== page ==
Update, Oct. 24, 2019:
The Boise City Council will hear this proposal at 6 p.m. on Tuesday, Oct. 29 at Boise City Hall. If approved, the following things will be required from rental applications:
- Criteria applications will be judged on must be disclosed before the application can be accepted, as long with the amount that will be charged for the application fee.
- The application fee will be capped at the actual cost of screening or $30, whichever is lower.
- New application fees cannot be charged to tenants moving to another property under the same owner.
- First violations are considered infractions with a $100 fine; subsequent infractions are considered a misdemeanor and would be punishable under those guidelines.
The city will provide free on-site child care as well as Spanish language translation during the hearing.
The story below was originally published on Aug. 18 under the headline “Boise could crack down on predatory landlords with new restrictions on applications, fees.”
Until recently, Mandy Mondragon was homeless.
She took up residence in a hotel at $340 a week and applied to apartments across the Treasure Valley. From Boise to Nampa to Notus, she applied to more than a dozen places. With fees ranging from $45 to $60 per application, her efforts got expensive fast. In just two months, she estimates, they cost her more than $750.
Mondragon, a 36-year-old behavioral therapist, was willing to pay the fees to find a new home, but she ran into the same problem again and again: A landlord would take her application fee, then tell her the place was rented out only after she’d paid. More often than not, she’d find the listing again online a few days later.
To Lisa Sánchez, a member of Boise City Council, that’s “ridiculous” and “predatory.”
Sánchez says she is drafting an ordinance to stop people who take fees with no intention to rent, or whose fees are unreasonably high.
“This is a step in the right direction for affordable housing,” Sánchez told the Statesman in a phone interview.
She is looking into capping rental application fees at $50, although she says some people have told her that that may be too high. She is considering proposing abolishing application fees altogether.
“To discover that we have some folks that are trying to supplement their own incomes by taking advantage of renters isn’t acceptable,” Sánchez said. “It doesn’t fit with the life force we have in Boise that we all speak of. ... When people were experiencing this price gouging, that raised a red flag.”
A cap could be a problem for property managers. John Davidson, the owner of Aloha Property Management and the president of the Southwest Idaho chapter of the National Association of Residential Property Managers, said a cap below $50 could damage his business.
Davidson said he charges a $50 application fee. Because Aloha uses a service to collect fees paid online, Aloha typically gets $45 of that $50. It costs $43 to $47 dollars to run the application, he said.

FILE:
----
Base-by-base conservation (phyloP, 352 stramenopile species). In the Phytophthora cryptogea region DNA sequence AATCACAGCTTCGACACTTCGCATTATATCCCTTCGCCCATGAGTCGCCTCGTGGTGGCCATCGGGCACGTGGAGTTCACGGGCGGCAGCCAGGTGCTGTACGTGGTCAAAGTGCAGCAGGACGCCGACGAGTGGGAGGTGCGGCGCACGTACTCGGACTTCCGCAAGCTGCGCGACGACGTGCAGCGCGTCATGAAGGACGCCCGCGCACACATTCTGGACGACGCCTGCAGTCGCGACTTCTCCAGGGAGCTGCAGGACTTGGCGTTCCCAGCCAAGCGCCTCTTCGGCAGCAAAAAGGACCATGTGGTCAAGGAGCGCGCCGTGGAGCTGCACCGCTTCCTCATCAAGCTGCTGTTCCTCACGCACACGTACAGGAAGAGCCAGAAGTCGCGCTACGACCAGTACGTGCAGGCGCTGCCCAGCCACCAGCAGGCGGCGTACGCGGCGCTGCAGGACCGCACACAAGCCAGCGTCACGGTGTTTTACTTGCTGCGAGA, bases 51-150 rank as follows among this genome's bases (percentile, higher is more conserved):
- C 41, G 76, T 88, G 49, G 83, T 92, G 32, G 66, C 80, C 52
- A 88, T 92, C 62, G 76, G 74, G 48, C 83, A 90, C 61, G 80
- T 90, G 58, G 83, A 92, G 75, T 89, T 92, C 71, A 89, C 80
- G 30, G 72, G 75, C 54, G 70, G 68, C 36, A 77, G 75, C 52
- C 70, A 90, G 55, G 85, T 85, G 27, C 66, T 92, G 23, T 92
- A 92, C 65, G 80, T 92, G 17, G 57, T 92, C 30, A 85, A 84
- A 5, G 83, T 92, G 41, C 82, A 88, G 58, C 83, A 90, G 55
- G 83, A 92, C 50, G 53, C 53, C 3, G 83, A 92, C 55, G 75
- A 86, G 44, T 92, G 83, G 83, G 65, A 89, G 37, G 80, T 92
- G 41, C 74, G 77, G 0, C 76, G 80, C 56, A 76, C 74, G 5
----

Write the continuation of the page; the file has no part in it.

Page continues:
“Everyone wants their money,” said Davidson, who emphasized that he did not speak for NARPM nationally. “I would have to pass that fee onto property owners. That could be passed on to renters by increasing rent to compensate.”
But Davidson said he is open to new rules, because predatory landlords and property managers give reputable ones a bad name. Davidson said he would consider supporting a licensing requirement for landlords if one were proposed, depending on its details.
“If you’re doing everything correctly, what do you have to hide?” he asked.
Sánchez, who is the only member of Boise City Council who rents her home, said she wanted to introduce new rules because people “should not be making a living off rental applications alone.” She used to be a homeowner but lost her house in 2010. Now, she says she rents from a “landlady with integrity” and thinks all Boiseans should also be able to have a good rental experience.
Mondragon said the kinds of rules Sánchez talked about could have helped her save time, money and stress. In May, she rented a house in Nampa after months of looking. A friend lent her money to be able to get into the house, but she says people who don’t have that kind of support system could “be homeless forever.”
“They’re never going to be able to save the money it takes to get into a place,” Mondragon said. “They’re constantly paying $50 here, $60 there, just to maybe be considered for a place. Doing that while also making the first month’s rent and deposit makes it nearly impossible.”
There is not yet a timeline on when the City Council could see the new restrictions, but Sánchez has talked to Mayor David Bieter about it. Mike Journee, a spokesman for Bieter, said the mayor is “supportive of the concept” and is interested in exploring it further.
Sánchez has talked to both Bieter and city staffers about the importance of moving quickly.
“I feel it’s something we need to put in place urgently,” she said. “People are suffering, and we need to provide relief as soon as we can.”